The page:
REVIEW: Tannus Tyres - Aither 1.1
- By AmySummers_LCC on at 8:23am 23 September 2015
- Posted in: London Cyclist magazine, Parts
- Tagged with: review, Tannus Tyre, Aither 1.1
Review: TANNUS Aither 1.1 tyres
The last 20 years have seen unprecedented technological advances in the bike industry: from frame design and materials to suspension forks, disc brakes, drivetrains and wheels. Not to mention the myriad (and frankly ridiculous) new ‘standards’ for bottom brackets, headsets, bars, stems, even axles. But the humble inner tube has endured since late Victorian times. Incredible isn’t it? So when Tannus tyres started to appear at shows last year — potentially heralding the demise of the inner tube — people’s reactions were somewhat mixed. Many greeted them with a reserved ‘mmm, interesting’ stance, while others were instantly dismissive. We’d sat in the former camp until we got the chance to fit the office Brompton with a set of the Aither 1.1 tyres.
First things first, Tannus tyres are not solid rubber; they are solid but they’re made from an advanced EVA polymer. And the technology’s not new — they’ve been supplying midsoles and outsoles to companies like Nike for 20 years.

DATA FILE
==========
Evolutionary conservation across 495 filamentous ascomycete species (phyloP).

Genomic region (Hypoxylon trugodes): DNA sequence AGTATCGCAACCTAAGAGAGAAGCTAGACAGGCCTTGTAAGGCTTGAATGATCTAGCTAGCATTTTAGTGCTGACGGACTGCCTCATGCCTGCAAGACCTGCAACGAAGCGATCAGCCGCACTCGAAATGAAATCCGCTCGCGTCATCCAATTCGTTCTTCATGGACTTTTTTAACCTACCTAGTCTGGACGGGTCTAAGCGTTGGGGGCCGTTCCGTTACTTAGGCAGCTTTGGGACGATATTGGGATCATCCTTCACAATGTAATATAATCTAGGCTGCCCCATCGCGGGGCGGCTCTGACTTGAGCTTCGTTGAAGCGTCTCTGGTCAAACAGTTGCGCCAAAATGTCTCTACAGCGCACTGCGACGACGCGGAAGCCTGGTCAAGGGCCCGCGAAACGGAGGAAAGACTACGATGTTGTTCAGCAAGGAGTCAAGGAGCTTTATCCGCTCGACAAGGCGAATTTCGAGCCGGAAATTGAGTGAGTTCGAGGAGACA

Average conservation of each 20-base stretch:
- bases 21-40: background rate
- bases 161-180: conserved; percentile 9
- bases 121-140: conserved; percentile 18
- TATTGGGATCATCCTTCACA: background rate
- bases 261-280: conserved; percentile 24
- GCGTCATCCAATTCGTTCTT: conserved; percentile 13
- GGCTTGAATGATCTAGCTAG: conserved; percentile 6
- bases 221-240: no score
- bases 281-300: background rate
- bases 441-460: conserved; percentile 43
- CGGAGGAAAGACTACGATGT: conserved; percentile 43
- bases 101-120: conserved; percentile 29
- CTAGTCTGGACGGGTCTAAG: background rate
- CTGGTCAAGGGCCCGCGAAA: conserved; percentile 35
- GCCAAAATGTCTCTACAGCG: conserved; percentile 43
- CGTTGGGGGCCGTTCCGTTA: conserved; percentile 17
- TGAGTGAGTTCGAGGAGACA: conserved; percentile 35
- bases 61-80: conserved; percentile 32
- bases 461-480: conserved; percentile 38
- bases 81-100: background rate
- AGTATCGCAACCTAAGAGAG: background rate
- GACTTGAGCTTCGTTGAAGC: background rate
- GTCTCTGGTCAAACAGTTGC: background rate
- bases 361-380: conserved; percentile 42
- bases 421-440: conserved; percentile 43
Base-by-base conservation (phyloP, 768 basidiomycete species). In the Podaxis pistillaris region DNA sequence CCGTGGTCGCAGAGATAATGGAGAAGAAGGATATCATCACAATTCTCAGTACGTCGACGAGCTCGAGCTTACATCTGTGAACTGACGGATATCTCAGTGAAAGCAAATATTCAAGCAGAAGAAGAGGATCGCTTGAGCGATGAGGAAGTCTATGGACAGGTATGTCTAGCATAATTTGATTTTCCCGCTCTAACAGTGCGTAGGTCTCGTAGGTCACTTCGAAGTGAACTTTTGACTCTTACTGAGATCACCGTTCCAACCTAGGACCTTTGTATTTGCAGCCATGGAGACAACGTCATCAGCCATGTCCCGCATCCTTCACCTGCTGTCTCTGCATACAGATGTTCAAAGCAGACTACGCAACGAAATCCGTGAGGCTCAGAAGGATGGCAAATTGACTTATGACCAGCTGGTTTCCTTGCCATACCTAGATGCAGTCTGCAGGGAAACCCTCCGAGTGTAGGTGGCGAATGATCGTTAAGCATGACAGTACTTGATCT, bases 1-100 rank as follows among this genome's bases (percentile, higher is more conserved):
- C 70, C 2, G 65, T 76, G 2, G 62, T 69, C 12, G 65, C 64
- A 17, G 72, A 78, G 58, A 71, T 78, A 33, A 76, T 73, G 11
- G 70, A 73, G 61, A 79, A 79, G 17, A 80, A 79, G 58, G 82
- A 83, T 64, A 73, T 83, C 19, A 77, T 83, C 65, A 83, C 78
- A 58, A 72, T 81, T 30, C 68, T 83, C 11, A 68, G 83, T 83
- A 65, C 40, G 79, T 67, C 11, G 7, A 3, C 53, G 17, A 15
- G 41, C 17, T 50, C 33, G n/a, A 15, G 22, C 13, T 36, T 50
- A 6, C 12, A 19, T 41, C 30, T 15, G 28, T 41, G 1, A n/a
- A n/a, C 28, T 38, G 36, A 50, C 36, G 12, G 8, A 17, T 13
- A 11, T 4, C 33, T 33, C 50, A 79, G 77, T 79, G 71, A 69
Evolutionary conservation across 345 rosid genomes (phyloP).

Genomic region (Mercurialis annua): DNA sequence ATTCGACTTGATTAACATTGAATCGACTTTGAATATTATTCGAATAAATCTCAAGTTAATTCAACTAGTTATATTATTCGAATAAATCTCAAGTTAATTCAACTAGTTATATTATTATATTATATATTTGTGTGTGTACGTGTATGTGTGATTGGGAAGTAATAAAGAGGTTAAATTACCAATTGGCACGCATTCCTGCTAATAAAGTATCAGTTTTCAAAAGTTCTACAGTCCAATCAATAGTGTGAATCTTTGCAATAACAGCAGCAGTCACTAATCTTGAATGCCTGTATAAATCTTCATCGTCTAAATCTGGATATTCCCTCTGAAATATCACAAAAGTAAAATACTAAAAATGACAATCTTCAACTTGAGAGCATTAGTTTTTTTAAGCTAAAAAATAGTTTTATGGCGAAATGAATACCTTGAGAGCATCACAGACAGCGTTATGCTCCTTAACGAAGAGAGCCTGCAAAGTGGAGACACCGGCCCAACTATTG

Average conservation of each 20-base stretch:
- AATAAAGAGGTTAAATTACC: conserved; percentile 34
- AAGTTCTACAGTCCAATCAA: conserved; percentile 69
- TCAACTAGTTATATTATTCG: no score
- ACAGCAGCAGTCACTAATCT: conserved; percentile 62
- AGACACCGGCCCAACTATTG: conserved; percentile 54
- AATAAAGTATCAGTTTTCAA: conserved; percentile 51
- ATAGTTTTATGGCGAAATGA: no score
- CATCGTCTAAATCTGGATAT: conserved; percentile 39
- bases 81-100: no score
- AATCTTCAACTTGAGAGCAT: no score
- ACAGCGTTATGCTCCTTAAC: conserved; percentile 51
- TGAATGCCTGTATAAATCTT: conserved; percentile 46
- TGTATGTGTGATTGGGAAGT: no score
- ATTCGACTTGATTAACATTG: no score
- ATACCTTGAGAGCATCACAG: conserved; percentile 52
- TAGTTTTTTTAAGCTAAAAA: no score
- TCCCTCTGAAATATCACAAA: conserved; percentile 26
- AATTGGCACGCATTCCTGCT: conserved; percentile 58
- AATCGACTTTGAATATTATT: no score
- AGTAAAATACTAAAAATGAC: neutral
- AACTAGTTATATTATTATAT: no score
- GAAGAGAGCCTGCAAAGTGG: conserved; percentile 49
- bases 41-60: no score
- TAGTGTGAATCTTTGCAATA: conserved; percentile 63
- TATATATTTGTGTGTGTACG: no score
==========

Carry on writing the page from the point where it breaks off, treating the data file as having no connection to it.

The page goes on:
The key questions are: how do you fit them and how do they actually ride? Well there’s no escaping that the fitting is a faff, but keep in mind that you’ll only ever have to do it once (until the tyre wears out). A series of pins have to be pushed through holes in the tyre’s base. then the tyre is rolled onto one side of the rim in similar fashion to regular clinchers, before you use the special tool to seat the remaining pins. One wheel takes 20-30 minutes, but you can get a dealer to do it for you. Out on the road for the first two or three rides you get a weird, almost sketchy feeling, a bit like riding a tyre at the wrong pressure, but that’s normal says Tannus.
After that it’s smooth rolling, certainly as fast as the Brompton’s standard tyres, though perhaps marginally less forgiving on the bumpiest surfaces. Two compounds — hard and soft — are available and we opted for the harder, equivalent to about 100psi. Pothole hits were as jarring as ever, but you don’t come away with a flat!
For smaller-wheeled bikes around town these are going to be hard to beat. They’re expensive but what price on knowing that you’ll never puncture again? We’ll reserve judgement on the larger 700c models until we’ve tried them, but don’t be surprised to see Tannus fitted as standard on city bikes and hire bikes before long... JK